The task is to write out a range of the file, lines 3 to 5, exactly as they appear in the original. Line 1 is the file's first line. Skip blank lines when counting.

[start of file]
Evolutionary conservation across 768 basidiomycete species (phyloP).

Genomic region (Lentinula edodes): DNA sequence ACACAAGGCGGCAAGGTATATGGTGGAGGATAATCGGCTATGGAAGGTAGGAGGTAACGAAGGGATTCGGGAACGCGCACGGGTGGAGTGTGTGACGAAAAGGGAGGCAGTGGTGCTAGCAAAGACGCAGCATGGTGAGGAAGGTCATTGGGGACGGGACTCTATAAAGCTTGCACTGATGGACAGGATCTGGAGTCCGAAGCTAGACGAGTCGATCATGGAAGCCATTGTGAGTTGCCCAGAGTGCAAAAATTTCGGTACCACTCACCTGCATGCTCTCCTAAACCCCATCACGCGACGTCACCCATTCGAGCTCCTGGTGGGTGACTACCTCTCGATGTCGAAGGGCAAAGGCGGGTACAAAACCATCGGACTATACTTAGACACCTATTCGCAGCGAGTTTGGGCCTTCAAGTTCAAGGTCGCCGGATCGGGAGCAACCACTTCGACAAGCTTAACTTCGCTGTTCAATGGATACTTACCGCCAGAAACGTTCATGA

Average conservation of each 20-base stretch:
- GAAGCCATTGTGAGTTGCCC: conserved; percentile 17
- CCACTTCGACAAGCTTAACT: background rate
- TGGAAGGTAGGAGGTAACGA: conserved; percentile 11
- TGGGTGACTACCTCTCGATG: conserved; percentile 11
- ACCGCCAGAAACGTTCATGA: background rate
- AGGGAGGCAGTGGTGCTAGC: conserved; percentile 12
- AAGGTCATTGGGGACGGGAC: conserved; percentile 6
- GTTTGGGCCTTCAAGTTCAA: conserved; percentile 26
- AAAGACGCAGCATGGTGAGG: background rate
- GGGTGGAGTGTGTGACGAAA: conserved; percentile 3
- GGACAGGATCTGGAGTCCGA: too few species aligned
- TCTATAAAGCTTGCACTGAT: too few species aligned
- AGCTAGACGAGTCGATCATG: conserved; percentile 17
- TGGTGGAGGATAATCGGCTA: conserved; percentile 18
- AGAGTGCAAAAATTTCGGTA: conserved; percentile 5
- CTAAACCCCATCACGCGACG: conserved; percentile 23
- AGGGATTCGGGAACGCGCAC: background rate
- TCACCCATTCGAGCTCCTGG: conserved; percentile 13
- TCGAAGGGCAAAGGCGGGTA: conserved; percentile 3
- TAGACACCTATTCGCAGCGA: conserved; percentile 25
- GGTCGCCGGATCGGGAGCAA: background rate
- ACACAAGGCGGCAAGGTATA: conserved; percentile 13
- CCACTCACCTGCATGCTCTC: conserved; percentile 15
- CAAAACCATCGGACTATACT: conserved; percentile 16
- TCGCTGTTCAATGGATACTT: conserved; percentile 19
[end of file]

Average conservation of each 20-base stretch:
- GAAGCCATTGTGAGTTGCCC: conserved; percentile 17
- CCACTTCGACAAGCTTAACT: background rate